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Analysis: Big spenders reinforce boom-bust cycle
|03 июня 2010|
News of large capital expenditure increases for chip manufacturing are now coming thick and fast. But with chip manufacturing utilization bumping along in excess of 90 percent — effectively sold out — this sudden surge in spending intention is not going to make an impact any time soon.
When it does have an impact it will almost certainly produce an oversupply bust sometime in 2012 or 2013 as consolidation amongsts pure-play IDMs exacerbates the boom-bust cycle.
Analysts and statisticians are looking at an annual global chip market that could jump in 2010, albeit off the back of a very bad 2009, by more than 30 percent. That growth now appears to be locked-in barring any major macro-economic shocks to the system such as a 9/11-type act of terrorism or the collapse of a major currency.
But it has to be born in mind that the sales collapse of 2009 was itself caused by a macro-economic event, but the internally-generated boom-bust cycle of the semiconductor industry continues. And the down side to a 30 percent boom in 2010 is likely to be a bust, possibly of a similar magnitude somewhere down the line.
With the announcement of GlobalFoundries' plans to invest an additional $3 billion in manufacturing capacity expansion we now have the set of Intel, Samsung, TSMC, GlobalFoundries and Toshiba. These companies are serious about chip manufacturing at the leading edge and in high volume and apparently able to afford the multibillions of dollars per year needed to remain in the race.
However, as increasing numbers of what we must now call second-tier IDMs have trimmed spending and adopted a fab-lite strategy, and as the leaders have moved cautiously up to this point, the industry has effectively been on a capital expenditure diet for several years. As a result the semiconductor manufacturing equipment companies have been starved of revenue and the present race to add capacity is reinforcing the traditional boom-bust cycle of the semiconductor industry.
The fundamental reason for this cycle is fairly obvious. It is that the time associated with component supply-chain visibility — a few weeks to a few months — is much shorter than the time-scale associated with building manufacturing capacity, which is of the order of a year or more, when fab shells have to be constructed. But these long time-scale levers are the only ones the true IDMs have to pull on, which makes for a highly reactive system that tends to race towards oversupply and then in lock step cuts back on spending while trying to fill fab lines.
Cycle becoming more pronounced
And now it looks like the cycle of troughs and peaks is becoming more pronounced.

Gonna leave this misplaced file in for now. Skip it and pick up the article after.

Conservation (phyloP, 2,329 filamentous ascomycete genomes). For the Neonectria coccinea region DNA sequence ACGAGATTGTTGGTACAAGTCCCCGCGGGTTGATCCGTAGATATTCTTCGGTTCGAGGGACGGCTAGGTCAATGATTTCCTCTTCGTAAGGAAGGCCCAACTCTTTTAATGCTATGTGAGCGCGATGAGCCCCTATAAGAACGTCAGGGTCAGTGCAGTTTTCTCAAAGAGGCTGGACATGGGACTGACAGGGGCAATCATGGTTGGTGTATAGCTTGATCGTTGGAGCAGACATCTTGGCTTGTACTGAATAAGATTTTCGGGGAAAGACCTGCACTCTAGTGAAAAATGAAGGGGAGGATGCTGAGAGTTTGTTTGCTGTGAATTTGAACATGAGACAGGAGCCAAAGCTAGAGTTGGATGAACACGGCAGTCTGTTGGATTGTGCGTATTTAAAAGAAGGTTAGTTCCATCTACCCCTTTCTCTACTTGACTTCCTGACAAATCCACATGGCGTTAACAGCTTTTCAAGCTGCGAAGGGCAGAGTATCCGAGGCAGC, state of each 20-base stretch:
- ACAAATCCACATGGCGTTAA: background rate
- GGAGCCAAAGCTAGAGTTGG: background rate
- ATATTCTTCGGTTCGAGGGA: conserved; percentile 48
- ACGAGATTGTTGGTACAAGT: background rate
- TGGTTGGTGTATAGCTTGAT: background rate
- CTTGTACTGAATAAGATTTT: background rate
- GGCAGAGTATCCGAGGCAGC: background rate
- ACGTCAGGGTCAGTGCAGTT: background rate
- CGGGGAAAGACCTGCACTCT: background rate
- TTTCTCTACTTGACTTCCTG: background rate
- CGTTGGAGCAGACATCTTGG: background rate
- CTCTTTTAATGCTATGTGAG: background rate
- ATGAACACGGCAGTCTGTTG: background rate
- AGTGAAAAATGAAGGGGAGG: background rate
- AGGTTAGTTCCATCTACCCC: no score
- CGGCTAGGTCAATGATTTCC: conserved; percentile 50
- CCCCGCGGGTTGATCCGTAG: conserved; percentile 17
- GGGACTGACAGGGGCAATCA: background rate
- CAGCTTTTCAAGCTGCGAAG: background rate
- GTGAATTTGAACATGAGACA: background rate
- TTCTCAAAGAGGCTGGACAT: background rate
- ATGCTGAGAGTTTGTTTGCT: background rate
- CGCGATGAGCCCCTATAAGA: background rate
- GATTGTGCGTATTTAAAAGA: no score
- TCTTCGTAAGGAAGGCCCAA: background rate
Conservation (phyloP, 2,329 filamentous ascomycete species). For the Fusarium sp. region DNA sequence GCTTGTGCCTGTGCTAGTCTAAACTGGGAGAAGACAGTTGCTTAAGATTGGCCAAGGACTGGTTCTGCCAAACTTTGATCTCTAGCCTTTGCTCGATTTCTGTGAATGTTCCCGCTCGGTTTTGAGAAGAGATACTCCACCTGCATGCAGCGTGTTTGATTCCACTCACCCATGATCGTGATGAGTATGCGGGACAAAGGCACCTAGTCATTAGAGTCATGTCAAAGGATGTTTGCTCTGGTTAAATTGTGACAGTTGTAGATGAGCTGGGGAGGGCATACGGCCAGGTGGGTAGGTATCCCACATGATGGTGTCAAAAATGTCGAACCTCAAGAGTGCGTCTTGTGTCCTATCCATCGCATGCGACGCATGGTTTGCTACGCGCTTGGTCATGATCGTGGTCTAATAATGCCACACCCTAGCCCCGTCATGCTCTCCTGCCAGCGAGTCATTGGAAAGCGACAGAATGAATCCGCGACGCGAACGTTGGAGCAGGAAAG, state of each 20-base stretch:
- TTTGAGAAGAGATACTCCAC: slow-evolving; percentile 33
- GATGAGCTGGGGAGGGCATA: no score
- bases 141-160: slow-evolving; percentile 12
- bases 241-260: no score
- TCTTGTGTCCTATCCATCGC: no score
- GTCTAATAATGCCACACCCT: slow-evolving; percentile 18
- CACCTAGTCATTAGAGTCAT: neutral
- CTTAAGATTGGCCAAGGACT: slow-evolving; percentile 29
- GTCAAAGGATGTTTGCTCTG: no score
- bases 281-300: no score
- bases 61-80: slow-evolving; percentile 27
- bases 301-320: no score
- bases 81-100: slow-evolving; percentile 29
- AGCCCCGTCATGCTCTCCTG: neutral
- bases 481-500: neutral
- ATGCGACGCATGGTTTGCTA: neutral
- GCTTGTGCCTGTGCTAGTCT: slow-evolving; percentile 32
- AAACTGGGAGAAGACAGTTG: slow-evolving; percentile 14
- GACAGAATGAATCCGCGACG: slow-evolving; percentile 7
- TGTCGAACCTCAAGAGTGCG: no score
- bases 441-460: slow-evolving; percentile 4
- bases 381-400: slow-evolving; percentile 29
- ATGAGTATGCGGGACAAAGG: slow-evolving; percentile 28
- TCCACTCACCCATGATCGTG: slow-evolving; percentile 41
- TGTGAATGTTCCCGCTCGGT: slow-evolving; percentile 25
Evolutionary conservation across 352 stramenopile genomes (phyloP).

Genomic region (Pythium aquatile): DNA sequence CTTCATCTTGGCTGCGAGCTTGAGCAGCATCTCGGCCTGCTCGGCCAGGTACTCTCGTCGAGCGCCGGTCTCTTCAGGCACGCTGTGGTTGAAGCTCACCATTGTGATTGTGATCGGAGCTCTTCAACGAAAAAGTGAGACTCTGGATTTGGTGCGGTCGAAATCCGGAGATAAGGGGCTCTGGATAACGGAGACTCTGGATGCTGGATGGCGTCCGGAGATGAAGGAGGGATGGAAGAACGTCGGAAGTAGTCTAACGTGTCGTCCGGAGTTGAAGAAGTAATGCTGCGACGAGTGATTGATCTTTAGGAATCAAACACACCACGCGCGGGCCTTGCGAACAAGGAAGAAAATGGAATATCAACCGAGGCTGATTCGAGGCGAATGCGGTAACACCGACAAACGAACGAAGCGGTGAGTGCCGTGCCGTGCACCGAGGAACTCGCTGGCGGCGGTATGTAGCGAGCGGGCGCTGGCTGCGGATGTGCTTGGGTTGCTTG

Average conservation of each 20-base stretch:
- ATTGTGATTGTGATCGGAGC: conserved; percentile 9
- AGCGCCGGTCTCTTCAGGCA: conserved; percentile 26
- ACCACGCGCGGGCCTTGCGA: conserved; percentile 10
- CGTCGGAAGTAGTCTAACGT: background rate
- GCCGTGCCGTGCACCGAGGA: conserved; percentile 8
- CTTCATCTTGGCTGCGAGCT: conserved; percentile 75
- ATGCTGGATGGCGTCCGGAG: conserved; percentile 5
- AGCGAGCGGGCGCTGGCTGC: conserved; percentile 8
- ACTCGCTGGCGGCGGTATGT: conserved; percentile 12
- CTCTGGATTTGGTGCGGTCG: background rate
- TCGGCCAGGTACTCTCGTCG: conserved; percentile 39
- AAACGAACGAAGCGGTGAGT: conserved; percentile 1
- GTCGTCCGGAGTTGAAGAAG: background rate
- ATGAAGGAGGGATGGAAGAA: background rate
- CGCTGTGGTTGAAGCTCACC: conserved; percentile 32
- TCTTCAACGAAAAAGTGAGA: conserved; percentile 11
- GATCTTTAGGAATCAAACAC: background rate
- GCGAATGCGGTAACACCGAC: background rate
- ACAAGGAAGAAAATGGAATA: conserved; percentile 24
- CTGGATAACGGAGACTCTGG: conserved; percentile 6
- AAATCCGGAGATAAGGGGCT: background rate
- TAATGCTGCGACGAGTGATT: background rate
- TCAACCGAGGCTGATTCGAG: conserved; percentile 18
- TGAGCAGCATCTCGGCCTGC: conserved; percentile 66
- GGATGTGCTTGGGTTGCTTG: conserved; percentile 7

As Malcolm Penn founder and principal analysts with Future Horizons Ltd. (Sevenoaks, England) has reminded us it takes a good year to get from equipment ordered to commercial output. This means that significant manufacturing capacity additions are not set to be seen until late 2011 or early 2012.
The alignment of low capex by the semiconductor industry over the past few years is partly responsible for the boom we see today and the fab building spree that chip companies are embarking upon.
The fact is that however large the sums that the major manufacturers want to spend it is going to be difficult for them to spend it this year with a chipmaking equipment companies that have suffered over several years. So these tier-one companies may have to lay down their money this year for equipment to be delivered in 2011 or 2012.
It is also strange how all these chip makers remain unassailably confident that they are on the best of terms with the chipmaking equipment industry and will certainly get the billions of dollars of extra equipment they have decided they want right on time.
If you are a Samsung or a TSMC, then maybe size of your bankroll can persuade suppliers to pull out all the stops, but that does not mean the chip making equipment industry as a whole can respond to the semiconductor industry en masse without delay. Somewhere and for somebody delivery times are going grow and prices are going to rise.
This exacerbated boom-bust cycle is also going to produce "fall out" for the second tier IDMs and the fabless chip industry. In these boom times the second tier IDMs find their own fabs, the few left after they cut in the previous trash cycle, are fully loaded and are inclined to push as much manufacturing out to foundries as possible, which is likely to displace fabless chip companies that rely on foundry manufacture.
Again the larger companies, such as STMicroelectronics in the IDM sphere or Broadcom or Qualcomm in the fabless sector, will use their size and longevity to persuade foundries to support them. But something will have to give and the smaller companies may find themselves unable to access all the capacity they could use and the boom years less beneficial than they might expect.